Escalante Canyon Petroglyphs I

Round Trip Distance: 0.8 miles
Difficulty: Easy
Elevation: 4826 - 4889 feet
Cellphone: 0-1 bars
Time: 30 mins.
Trailhead: Escalante Canyon Road
Fee: none
Attractions: Petroglyphs

The Escalante Canyon near Delta, Colorado has two main areas of petroglyphs. The first location is along the Gunnison River. The site isn't marked on any maps and there are no trailhead signs showing its location. Once you come near to the petroglyphs there are brown mylar trail markers with the standard 'Site Etiquette'  message. Escalante Canyon is named after one of the two padres of the Dominguez-Escalante expedition that passed through the Delta are in 1776. The party didn't actually pass through the canyon but like many other locations in Colorado and Utah it is nevertheless named after one of them.

Before crossing the railroad tracks and the Gunnison River pullover and park near the Delta County Gravel Pit sign.

Follow the road the leads downstream toward the cliffs.

As you near the first mylar marker pick out a route up the hillside. This area doesn't get a lot of visitors so you might have to make your own trail in a few places.

The petroglyphs are scattered along the flatter surfaces near the upper section of the hillside. It takes a little bit of scrambling to get to the trail that runs along that part of the cliff where the panels are. One of the first panels seems to depict a man chasing a bighorn towards a dog that is standing fast, noted by the rounded feet, in its path. Each of the figures has chips of rock missing that make them a little harder to see clearly.

This panel is interesting to study. It appears that a man is waiting around a corner, denoted by the ridge in the rock, for the bighorn to come to him so he can hit them with whatever it is he is holding up. Above the animal figures is an object that is made of pecked circles that I outlined in white. I have my own thoughts on the meaning of that object. There are other figures on the panel that are more faint and some others that are damaged. They become a little clearer when the picture is enlarged.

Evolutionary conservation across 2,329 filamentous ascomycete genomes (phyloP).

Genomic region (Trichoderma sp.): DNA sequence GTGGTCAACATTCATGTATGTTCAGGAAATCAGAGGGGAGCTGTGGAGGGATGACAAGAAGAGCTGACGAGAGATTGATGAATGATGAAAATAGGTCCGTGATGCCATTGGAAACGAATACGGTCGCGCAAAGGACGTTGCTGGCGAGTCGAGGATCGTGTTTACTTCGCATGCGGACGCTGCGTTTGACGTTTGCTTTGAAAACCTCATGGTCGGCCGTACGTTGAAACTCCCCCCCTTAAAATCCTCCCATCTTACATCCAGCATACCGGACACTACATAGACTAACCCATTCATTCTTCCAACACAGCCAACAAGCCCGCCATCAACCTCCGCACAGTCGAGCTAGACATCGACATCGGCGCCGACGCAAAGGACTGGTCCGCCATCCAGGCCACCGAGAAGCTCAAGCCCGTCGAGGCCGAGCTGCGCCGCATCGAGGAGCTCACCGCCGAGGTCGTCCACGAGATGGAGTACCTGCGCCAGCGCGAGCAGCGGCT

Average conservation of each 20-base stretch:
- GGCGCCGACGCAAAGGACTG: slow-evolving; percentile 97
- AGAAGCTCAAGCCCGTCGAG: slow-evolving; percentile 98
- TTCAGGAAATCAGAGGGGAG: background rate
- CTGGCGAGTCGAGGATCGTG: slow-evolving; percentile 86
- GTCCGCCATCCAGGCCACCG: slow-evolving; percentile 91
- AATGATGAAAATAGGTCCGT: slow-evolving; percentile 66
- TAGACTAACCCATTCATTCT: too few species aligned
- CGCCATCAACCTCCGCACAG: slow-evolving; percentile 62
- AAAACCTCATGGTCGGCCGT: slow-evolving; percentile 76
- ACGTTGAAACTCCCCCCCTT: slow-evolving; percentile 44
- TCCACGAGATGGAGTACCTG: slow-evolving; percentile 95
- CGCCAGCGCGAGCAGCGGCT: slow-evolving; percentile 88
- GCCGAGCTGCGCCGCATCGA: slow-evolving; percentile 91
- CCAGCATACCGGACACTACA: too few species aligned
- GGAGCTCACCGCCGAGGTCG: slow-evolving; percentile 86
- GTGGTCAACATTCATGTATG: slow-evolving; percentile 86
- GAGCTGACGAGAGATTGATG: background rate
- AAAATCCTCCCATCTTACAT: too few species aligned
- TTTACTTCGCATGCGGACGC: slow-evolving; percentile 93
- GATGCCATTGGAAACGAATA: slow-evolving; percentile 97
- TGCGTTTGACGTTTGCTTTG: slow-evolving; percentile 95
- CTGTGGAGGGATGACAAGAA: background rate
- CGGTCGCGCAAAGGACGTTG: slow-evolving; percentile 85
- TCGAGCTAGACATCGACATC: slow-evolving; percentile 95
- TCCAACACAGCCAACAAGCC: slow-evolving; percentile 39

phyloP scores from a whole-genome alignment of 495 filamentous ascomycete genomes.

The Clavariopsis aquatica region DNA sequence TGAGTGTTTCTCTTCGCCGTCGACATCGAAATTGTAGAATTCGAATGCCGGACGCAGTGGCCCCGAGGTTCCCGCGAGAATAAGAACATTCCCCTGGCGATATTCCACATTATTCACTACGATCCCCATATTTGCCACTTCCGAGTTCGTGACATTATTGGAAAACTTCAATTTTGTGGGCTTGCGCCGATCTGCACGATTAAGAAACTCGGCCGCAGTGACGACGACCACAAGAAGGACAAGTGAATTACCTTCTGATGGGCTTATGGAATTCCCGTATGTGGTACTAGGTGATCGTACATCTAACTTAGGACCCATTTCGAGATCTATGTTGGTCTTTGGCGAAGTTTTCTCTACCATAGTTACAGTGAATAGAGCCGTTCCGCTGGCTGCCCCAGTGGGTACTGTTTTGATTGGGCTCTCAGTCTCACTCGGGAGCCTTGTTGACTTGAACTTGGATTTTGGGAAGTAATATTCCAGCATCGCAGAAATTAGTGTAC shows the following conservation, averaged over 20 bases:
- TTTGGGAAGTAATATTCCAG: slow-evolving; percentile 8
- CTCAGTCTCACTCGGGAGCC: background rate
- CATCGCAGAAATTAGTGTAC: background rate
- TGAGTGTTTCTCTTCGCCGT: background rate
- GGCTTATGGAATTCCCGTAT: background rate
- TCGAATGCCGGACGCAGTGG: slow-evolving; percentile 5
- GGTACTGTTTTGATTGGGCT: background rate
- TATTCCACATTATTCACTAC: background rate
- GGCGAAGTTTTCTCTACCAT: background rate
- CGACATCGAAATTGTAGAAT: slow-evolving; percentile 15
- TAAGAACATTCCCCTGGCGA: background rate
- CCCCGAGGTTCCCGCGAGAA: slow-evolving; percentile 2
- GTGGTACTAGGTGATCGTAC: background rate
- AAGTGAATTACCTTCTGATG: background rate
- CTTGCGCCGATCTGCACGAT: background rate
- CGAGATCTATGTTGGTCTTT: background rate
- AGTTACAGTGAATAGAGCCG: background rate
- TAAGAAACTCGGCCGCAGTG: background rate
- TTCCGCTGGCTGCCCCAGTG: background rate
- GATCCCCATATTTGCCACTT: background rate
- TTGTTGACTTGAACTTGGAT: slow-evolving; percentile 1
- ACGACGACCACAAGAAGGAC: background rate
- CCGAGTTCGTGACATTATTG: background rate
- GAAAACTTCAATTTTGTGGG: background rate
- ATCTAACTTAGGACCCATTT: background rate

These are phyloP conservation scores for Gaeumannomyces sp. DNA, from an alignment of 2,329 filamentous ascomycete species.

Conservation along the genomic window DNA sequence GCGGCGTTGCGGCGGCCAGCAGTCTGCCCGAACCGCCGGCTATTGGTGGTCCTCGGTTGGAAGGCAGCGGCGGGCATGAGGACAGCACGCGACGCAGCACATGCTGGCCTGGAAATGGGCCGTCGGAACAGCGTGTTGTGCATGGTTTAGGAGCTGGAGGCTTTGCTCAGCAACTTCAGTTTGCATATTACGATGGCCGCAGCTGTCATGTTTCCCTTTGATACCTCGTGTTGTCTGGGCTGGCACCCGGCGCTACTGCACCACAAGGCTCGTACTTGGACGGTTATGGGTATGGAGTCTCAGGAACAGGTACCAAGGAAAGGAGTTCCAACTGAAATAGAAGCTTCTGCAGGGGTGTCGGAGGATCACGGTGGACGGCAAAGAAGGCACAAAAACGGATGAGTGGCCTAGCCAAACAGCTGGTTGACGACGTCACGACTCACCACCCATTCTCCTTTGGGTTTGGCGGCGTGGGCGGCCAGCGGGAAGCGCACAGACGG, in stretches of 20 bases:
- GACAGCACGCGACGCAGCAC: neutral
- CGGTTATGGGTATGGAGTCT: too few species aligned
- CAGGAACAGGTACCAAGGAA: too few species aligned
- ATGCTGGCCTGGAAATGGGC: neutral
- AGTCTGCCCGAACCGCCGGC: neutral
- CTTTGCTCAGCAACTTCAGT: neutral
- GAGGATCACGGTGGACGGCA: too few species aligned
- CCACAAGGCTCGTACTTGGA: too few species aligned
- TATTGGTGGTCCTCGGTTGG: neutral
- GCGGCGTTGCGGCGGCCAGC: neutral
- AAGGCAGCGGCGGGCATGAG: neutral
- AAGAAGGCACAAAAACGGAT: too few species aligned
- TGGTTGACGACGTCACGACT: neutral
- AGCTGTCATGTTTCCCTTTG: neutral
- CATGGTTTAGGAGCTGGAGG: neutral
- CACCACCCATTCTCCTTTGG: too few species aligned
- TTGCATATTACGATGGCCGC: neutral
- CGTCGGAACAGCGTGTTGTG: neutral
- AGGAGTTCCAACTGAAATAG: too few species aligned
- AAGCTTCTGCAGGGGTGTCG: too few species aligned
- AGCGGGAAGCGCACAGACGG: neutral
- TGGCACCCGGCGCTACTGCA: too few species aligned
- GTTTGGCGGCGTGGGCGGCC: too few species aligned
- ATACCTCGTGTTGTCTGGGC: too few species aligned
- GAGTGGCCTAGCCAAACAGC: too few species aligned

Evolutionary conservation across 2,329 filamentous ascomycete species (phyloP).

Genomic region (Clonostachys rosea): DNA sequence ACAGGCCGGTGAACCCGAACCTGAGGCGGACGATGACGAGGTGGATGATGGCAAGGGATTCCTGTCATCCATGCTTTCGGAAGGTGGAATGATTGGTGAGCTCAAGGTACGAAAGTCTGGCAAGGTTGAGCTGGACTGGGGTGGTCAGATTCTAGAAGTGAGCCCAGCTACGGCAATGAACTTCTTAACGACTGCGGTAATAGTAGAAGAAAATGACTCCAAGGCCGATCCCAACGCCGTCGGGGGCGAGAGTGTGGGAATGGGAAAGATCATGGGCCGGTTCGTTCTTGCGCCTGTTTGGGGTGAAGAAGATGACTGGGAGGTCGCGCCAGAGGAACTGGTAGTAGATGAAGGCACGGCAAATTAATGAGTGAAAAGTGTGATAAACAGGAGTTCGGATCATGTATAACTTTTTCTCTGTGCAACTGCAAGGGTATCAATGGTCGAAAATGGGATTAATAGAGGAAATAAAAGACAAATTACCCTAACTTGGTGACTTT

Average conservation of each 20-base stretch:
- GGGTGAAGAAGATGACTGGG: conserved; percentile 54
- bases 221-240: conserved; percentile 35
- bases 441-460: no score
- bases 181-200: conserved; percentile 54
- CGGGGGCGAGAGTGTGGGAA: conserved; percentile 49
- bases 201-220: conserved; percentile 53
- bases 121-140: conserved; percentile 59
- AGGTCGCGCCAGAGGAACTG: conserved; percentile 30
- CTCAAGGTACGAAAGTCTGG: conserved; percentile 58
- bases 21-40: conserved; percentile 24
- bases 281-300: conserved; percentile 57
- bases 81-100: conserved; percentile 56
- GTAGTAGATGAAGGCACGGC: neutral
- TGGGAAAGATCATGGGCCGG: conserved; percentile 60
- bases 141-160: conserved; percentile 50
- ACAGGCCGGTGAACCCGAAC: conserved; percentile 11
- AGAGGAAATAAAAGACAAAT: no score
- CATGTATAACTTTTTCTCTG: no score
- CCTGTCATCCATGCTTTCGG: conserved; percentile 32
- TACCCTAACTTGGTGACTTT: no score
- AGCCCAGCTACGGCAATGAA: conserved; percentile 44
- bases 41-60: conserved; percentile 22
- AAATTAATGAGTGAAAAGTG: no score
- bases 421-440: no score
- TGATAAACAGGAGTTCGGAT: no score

Continuing along the face of the cliff leads to more panels.

One particular panel that appears more modern has numerous images many of which are somewhat out of the norm. There are many anamorphs, one of which appears to be looking over its shoulder, bear paws that look a little different and a walking man with what looks like a spear or flute that is trailing the wind or something behind him. It could also be that he is carrying a tobacco pipe and the lines represent many words. Smoking tobacco, I've read, often preceded sitting in council or telling stories. Maybe he was bringing news.

Another mylar petroglyph marker near the road designates the furthest point of the rock art on the cliffs.

A broken piece of chert looks like it may have been the tip of one of the tools used to make some of the petroglyphs.

There are quite a few bighorn sheep that make the Escalante Canyon area their home. They can often be spotted on the cliffs or even in the pastures as you drive further into the canyon. This ram came down one of the cliffs in the canyon and passed within about 30 feet as we remained quiet while taking lots of pictures.

There is one other petroglyph site, the Ute Petroglyphs mentioned at the Escalante Canyon turnoff from Highway 50, and several other places of interest in Escalante Canyon. This is also where you will find the trailhead for the McCarty trail. If you have a 4x4 you can follow the road all of the way to the Divide Road on the Uncompahgre as well as a few other places like Dry Mesa. Many of the petroglyphs at this site along the Gunnison River appear to be very old and look like they may date back to the archaic period. The newer ones may be Ute but with no horse images that we noticed they may predate the arrival of the Spaniards. If you would like to see it for yourself then all you have to do is 'Take a hike'.